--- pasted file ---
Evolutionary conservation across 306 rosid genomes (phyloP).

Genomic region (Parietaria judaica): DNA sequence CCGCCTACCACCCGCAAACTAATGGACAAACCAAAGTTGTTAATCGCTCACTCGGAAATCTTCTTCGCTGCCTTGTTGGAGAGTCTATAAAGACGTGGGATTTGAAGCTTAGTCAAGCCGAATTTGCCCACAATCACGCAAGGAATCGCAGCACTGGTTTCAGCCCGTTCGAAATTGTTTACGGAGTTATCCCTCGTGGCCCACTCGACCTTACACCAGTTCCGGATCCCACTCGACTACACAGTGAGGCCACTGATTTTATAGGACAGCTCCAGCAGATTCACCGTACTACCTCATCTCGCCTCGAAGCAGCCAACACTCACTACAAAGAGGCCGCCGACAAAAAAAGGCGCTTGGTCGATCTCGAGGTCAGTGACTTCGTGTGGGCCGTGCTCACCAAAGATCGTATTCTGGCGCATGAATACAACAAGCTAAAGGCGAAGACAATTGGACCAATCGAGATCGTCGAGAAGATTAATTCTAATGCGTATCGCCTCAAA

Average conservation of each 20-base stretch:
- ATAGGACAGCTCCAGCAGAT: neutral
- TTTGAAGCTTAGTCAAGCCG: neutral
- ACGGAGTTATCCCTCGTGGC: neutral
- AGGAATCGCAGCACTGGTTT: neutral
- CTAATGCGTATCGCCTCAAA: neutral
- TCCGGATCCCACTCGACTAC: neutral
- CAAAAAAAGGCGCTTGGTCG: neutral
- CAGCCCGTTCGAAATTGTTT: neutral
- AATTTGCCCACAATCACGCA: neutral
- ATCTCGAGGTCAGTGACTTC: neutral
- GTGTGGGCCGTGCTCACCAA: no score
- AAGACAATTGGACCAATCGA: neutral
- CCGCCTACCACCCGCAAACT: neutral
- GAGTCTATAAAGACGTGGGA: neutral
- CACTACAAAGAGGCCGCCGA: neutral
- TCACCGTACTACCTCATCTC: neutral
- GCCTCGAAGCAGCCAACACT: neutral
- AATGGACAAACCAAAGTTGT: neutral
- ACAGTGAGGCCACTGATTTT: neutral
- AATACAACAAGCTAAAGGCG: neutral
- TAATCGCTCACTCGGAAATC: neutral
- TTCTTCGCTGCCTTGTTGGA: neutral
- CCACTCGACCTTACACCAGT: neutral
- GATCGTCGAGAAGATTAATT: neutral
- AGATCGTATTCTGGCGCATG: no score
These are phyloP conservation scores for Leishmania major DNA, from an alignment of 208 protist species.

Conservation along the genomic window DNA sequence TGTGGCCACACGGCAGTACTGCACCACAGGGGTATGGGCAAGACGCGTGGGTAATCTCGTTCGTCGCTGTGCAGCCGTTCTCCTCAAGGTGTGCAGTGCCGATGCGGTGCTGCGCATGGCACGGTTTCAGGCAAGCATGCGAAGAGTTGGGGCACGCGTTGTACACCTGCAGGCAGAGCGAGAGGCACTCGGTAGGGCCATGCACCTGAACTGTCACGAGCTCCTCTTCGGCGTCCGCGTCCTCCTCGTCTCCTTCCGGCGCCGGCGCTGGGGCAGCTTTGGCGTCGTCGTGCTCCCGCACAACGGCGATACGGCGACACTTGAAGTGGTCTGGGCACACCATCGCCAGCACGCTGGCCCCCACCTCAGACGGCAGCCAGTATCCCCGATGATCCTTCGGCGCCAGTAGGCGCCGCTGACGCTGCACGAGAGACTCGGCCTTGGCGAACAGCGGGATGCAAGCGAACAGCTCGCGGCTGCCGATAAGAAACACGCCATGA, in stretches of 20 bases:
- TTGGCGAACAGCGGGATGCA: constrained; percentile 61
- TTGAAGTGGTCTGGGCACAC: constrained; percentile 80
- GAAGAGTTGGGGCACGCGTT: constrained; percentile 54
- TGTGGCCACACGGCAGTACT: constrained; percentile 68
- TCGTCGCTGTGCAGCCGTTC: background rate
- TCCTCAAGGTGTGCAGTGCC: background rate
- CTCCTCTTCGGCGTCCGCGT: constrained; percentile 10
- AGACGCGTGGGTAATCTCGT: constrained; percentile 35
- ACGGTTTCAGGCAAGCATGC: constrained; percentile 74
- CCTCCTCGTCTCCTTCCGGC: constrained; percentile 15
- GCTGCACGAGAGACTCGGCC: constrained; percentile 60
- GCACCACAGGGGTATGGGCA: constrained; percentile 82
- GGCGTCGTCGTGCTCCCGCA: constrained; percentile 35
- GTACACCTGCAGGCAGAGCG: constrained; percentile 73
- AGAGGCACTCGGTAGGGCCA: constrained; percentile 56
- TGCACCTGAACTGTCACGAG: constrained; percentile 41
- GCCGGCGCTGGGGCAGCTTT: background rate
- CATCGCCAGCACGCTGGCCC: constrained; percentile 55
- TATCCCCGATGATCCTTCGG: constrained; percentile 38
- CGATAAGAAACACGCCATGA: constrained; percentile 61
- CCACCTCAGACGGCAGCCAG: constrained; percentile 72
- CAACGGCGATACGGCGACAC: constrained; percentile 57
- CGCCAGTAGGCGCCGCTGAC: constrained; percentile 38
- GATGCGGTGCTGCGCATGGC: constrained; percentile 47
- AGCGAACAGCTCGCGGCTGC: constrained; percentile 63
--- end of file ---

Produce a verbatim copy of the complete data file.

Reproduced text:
Evolutionary conservation across 306 rosid genomes (phyloP).

Genomic region (Parietaria judaica): DNA sequence CCGCCTACCACCCGCAAACTAATGGACAAACCAAAGTTGTTAATCGCTCACTCGGAAATCTTCTTCGCTGCCTTGTTGGAGAGTCTATAAAGACGTGGGATTTGAAGCTTAGTCAAGCCGAATTTGCCCACAATCACGCAAGGAATCGCAGCACTGGTTTCAGCCCGTTCGAAATTGTTTACGGAGTTATCCCTCGTGGCCCACTCGACCTTACACCAGTTCCGGATCCCACTCGACTACACAGTGAGGCCACTGATTTTATAGGACAGCTCCAGCAGATTCACCGTACTACCTCATCTCGCCTCGAAGCAGCCAACACTCACTACAAAGAGGCCGCCGACAAAAAAAGGCGCTTGGTCGATCTCGAGGTCAGTGACTTCGTGTGGGCCGTGCTCACCAAAGATCGTATTCTGGCGCATGAATACAACAAGCTAAAGGCGAAGACAATTGGACCAATCGAGATCGTCGAGAAGATTAATTCTAATGCGTATCGCCTCAAA

Average conservation of each 20-base stretch:
- ATAGGACAGCTCCAGCAGAT: neutral
- TTTGAAGCTTAGTCAAGCCG: neutral
- ACGGAGTTATCCCTCGTGGC: neutral
- AGGAATCGCAGCACTGGTTT: neutral
- CTAATGCGTATCGCCTCAAA: neutral
- TCCGGATCCCACTCGACTAC: neutral
- CAAAAAAAGGCGCTTGGTCG: neutral
- CAGCCCGTTCGAAATTGTTT: neutral
- AATTTGCCCACAATCACGCA: neutral
- ATCTCGAGGTCAGTGACTTC: neutral
- GTGTGGGCCGTGCTCACCAA: no score
- AAGACAATTGGACCAATCGA: neutral
- CCGCCTACCACCCGCAAACT: neutral
- GAGTCTATAAAGACGTGGGA: neutral
- CACTACAAAGAGGCCGCCGA: neutral
- TCACCGTACTACCTCATCTC: neutral
- GCCTCGAAGCAGCCAACACT: neutral
- AATGGACAAACCAAAGTTGT: neutral
- ACAGTGAGGCCACTGATTTT: neutral
- AATACAACAAGCTAAAGGCG: neutral
- TAATCGCTCACTCGGAAATC: neutral
- TTCTTCGCTGCCTTGTTGGA: neutral
- CCACTCGACCTTACACCAGT: neutral
- GATCGTCGAGAAGATTAATT: neutral
- AGATCGTATTCTGGCGCATG: no score
These are phyloP conservation scores for Leishmania major DNA, from an alignment of 208 protist species.

Conservation along the genomic window DNA sequence TGTGGCCACACGGCAGTACTGCACCACAGGGGTATGGGCAAGACGCGTGGGTAATCTCGTTCGTCGCTGTGCAGCCGTTCTCCTCAAGGTGTGCAGTGCCGATGCGGTGCTGCGCATGGCACGGTTTCAGGCAAGCATGCGAAGAGTTGGGGCACGCGTTGTACACCTGCAGGCAGAGCGAGAGGCACTCGGTAGGGCCATGCACCTGAACTGTCACGAGCTCCTCTTCGGCGTCCGCGTCCTCCTCGTCTCCTTCCGGCGCCGGCGCTGGGGCAGCTTTGGCGTCGTCGTGCTCCCGCACAACGGCGATACGGCGACACTTGAAGTGGTCTGGGCACACCATCGCCAGCACGCTGGCCCCCACCTCAGACGGCAGCCAGTATCCCCGATGATCCTTCGGCGCCAGTAGGCGCCGCTGACGCTGCACGAGAGACTCGGCCTTGGCGAACAGCGGGATGCAAGCGAACAGCTCGCGGCTGCCGATAAGAAACACGCCATGA, in stretches of 20 bases:
- TTGGCGAACAGCGGGATGCA: constrained; percentile 61
- TTGAAGTGGTCTGGGCACAC: constrained; percentile 80
- GAAGAGTTGGGGCACGCGTT: constrained; percentile 54
- TGTGGCCACACGGCAGTACT: constrained; percentile 68
- TCGTCGCTGTGCAGCCGTTC: background rate
- TCCTCAAGGTGTGCAGTGCC: background rate
- CTCCTCTTCGGCGTCCGCGT: constrained; percentile 10
- AGACGCGTGGGTAATCTCGT: constrained; percentile 35
- ACGGTTTCAGGCAAGCATGC: constrained; percentile 74
- CCTCCTCGTCTCCTTCCGGC: constrained; percentile 15
- GCTGCACGAGAGACTCGGCC: constrained; percentile 60
- GCACCACAGGGGTATGGGCA: constrained; percentile 82
- GGCGTCGTCGTGCTCCCGCA: constrained; percentile 35
- GTACACCTGCAGGCAGAGCG: constrained; percentile 73
- AGAGGCACTCGGTAGGGCCA: constrained; percentile 56
- TGCACCTGAACTGTCACGAG: constrained; percentile 41
- GCCGGCGCTGGGGCAGCTTT: background rate
- CATCGCCAGCACGCTGGCCC: constrained; percentile 55
- TATCCCCGATGATCCTTCGG: constrained; percentile 38
- CGATAAGAAACACGCCATGA: constrained; percentile 61
- CCACCTCAGACGGCAGCCAG: constrained; percentile 72
- CAACGGCGATACGGCGACAC: constrained; percentile 57
- CGCCAGTAGGCGCCGCTGAC: constrained; percentile 38
- GATGCGGTGCTGCGCATGGC: constrained; percentile 47
- AGCGAACAGCTCGCGGCTGC: constrained; percentile 63